April 15, 1947 is the day that one of the most important events in American
history took place. On that day, Jackie Robinson took the final step in making the
biggest breakthrough in sports history, It was the day that Jackie Robinson played his
first Major League Baseball game, which was also the first game of any kind of organized
athletics in which a white man shared the field with an African-American. By doing so,
he opened the door for future African-Americans to play organized athletics and now
more than half of all athletes in major sport athletics are African-Americans. By
breaking through the baseball color barrier, Jackie Robinson has become a hero to many
Jackie Robinson has influenced the lives of many people facing adversity. He has
been an inspiration to many across the world. Jackie Robinson forever changed the
landscape of American sports by breaking the color barrier (Guss, Skins Game 52).
When people see what Robinson accomplished, they think that they can accomplish what
ever is staring them in the face and accomplish their goal. They way Robinson broke
through the baseball color barrier is similar to the way women received their rights such
as voting. Both Robinson and women fought for what they thought they deserved.
Neither of them gave up, they fought and fought until they reached their goal. Jackie
Robinson has been fighting for things all of his life. His father left them when he was a
young child and his mother raised him and his four brothers and sisters on her own. The
Robinson family grew up in Pasadena, California where they were the only black family
on the block. Jackie and his family received criticism from the other children but they
grew to ignore it. In school, Jackie was called many names by other students, but then
graduated one of the best athletes to ever come out of Muir Tech High School in
Pasadena, California. After Robinson’s college education, he enlisted in the U.S Army.
Through much criticism, he had progressed to a second lieutenant.
Few men in any sport had ever faced such competitive odds as Jackie Robinson
faced when he made his bid for a place in organized baseball (Bontemps, Famous Negro
Athletes 59). But by overcoming those odds, Jackie Robinson influenced the lives of all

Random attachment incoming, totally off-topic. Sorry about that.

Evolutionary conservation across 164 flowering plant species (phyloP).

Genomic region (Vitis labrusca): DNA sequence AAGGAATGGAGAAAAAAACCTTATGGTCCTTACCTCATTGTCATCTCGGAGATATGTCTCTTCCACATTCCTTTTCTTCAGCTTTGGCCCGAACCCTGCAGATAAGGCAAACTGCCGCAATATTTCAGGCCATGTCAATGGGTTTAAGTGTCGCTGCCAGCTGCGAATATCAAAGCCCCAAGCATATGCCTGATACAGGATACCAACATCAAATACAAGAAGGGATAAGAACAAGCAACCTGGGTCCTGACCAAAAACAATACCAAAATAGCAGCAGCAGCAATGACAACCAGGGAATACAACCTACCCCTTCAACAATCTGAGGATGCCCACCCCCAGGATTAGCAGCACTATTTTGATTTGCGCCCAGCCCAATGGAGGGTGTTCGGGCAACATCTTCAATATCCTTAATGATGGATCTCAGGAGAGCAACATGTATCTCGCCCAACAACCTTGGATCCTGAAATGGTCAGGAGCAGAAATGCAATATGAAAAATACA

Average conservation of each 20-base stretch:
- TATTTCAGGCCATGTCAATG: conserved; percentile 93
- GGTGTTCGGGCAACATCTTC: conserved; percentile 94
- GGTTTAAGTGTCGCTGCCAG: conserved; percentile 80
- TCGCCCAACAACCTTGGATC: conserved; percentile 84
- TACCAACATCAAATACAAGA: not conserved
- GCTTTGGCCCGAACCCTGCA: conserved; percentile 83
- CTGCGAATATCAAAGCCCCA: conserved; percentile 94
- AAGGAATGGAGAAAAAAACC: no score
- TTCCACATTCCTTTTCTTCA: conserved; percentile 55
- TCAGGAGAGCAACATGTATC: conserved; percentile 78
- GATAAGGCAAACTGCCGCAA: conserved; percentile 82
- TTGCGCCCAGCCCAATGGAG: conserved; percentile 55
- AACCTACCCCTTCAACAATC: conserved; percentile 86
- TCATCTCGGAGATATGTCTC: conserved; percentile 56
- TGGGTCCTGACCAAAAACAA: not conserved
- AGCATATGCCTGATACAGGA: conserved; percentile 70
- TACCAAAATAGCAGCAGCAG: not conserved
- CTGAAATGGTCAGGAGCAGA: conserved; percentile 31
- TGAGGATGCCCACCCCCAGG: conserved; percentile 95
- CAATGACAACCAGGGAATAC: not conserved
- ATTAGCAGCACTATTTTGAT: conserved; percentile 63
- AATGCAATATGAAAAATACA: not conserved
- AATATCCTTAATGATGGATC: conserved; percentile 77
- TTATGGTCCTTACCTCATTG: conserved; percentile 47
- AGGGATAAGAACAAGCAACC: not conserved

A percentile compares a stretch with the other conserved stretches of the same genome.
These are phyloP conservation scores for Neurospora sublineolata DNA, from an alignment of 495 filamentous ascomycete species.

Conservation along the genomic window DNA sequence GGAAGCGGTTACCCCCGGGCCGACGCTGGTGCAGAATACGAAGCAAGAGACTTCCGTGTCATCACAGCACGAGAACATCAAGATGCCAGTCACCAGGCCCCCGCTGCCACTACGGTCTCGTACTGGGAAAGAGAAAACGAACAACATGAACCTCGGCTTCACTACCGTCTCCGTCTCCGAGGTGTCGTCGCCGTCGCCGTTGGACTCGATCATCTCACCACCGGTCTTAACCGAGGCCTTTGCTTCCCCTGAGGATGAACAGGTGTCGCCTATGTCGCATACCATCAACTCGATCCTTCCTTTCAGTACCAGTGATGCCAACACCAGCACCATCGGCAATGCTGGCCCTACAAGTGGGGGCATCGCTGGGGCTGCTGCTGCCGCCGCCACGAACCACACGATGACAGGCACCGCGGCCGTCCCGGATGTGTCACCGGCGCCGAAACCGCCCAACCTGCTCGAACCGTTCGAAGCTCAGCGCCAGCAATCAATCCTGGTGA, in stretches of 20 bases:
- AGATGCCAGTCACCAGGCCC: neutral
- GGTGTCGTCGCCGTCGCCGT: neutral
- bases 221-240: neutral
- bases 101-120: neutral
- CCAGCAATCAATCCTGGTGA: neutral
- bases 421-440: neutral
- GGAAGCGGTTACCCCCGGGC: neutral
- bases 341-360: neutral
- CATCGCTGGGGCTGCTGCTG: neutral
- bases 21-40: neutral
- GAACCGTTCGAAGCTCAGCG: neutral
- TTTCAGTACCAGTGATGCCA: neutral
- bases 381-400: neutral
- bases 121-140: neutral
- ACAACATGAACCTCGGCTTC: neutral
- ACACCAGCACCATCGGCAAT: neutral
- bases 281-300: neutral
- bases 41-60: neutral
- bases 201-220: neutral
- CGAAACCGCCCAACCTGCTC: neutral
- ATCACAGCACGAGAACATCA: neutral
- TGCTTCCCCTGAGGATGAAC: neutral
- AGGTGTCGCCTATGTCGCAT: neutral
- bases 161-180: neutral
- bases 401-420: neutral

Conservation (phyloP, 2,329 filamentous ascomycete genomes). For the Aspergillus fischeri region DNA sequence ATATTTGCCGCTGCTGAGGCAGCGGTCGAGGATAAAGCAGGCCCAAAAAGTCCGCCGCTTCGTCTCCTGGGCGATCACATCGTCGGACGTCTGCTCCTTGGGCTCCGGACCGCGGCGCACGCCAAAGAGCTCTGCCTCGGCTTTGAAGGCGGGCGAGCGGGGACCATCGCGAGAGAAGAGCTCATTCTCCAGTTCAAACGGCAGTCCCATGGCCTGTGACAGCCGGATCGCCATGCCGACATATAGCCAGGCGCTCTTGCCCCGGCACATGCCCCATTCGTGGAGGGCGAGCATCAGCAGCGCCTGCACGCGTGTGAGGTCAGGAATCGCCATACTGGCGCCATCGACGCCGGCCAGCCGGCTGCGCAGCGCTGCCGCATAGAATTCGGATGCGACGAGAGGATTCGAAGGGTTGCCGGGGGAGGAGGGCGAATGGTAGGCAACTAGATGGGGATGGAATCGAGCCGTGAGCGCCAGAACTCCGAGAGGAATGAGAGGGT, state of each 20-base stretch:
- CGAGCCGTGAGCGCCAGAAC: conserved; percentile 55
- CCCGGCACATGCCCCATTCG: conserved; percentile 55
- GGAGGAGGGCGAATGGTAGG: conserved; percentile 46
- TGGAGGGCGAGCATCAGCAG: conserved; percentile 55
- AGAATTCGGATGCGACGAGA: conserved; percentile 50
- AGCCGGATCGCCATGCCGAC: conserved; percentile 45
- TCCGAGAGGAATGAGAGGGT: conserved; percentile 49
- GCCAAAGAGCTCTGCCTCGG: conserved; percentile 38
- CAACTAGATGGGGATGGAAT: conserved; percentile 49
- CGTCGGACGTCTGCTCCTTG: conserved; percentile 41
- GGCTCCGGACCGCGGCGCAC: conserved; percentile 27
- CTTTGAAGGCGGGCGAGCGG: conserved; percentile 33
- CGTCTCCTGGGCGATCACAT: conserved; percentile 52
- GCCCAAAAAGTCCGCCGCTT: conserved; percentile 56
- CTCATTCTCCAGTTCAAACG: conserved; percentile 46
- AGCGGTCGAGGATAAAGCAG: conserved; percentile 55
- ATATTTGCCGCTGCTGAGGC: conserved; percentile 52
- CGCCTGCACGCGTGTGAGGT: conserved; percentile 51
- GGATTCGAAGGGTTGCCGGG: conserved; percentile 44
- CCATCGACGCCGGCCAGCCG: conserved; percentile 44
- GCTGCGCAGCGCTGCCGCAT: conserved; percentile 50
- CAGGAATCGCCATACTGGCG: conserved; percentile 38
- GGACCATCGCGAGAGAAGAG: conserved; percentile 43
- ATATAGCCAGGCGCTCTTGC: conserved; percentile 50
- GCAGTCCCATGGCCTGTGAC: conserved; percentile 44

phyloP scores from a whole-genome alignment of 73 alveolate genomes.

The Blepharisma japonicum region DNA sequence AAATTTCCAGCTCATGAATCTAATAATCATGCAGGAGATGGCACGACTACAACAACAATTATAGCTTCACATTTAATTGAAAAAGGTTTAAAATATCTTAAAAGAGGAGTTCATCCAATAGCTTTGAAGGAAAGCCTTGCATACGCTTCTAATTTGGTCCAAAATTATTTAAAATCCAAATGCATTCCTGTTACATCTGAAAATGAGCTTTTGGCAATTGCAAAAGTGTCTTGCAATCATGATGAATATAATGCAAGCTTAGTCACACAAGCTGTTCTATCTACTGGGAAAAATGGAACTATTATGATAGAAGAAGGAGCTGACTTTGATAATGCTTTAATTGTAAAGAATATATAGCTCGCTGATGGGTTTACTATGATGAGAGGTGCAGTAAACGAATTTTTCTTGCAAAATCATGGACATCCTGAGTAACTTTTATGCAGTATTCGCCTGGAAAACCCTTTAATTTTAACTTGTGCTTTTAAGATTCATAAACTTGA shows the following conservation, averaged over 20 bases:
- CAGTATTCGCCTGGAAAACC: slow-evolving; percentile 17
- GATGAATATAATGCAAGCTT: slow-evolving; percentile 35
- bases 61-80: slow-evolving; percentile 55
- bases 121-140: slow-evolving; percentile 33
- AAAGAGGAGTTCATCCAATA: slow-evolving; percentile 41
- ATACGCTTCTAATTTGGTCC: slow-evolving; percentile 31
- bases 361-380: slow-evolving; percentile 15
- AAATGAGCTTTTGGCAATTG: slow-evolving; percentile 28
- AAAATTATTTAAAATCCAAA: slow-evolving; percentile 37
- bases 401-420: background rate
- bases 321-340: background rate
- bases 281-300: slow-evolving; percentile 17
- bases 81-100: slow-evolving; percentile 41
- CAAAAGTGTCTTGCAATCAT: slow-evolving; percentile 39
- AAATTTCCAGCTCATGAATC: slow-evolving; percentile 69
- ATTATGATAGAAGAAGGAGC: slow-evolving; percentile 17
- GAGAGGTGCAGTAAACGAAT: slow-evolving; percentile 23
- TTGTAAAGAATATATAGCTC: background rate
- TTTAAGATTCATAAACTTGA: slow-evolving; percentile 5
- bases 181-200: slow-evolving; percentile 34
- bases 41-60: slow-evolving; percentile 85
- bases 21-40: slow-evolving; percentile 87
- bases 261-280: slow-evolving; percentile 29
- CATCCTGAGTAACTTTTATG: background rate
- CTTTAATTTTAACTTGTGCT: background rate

African-Americans. By becoming the first African-American to play sports in an
organized league with whites, Robinson not only gained respect for black athletes, but for
the entire black race. Now that African-Americans can play all sports, they have
drastically changed the way the game is played (Leavy, 50 Years of Blacks In Baseball
38). African-Americans are now some of the premier athletes in sports. For example,
baseball player Kenny Lofton shows some of the same talents that Robinson did such as
speed and defensive skills. Lofton is one of the most educated men about the Robinson
era. He plays every game with the mind frame that he wouldn’t be here playing the game
that he loves if it weren’t for Jackie Robinson. There are some athletes who do not care
or know much about what Robinson did for the black race, such as baseball player Frank
Thomas. When asked about whether or not he knew much about Robinson he replied,
“Not really...I’m really more about the New age.” Thomas also makes about ten million
dollars a year compared to the $3,500 that Robinson signed for in 1945. Whether
Thomas knows it or not, he and other African-Americans wouldn’t have the jobs that
they do if it weren’t for Robinson (White, Stepping Up To The Plate 1).
There are many people that know that Jackie Robinson was the first man to break
the baseball color barrier, but most of those same people do not know how Robinson did
so. The main source of Robinson entering Major League Baseball was a man by the
name of Brach Rickey. Rickey was the General Manager of the Brooklyn Dodgers at the
time and chose Robinson from the Negro Leagues where Robinson was in his first year.
Why did Rickey choose Robinson out of the hundreds of players in the Negro Leagues?
One of the reasons why Rickey chose Robinson was because of his abundance of talent.
During Robinson’s first and only year in the Negro Leagues, Rickey was impressed by
the amazing things Robinson could do in the field. Jackie was a second basemen and had
very few errors. He made plays that were equaled by none, even second basemen in
Major League Baseball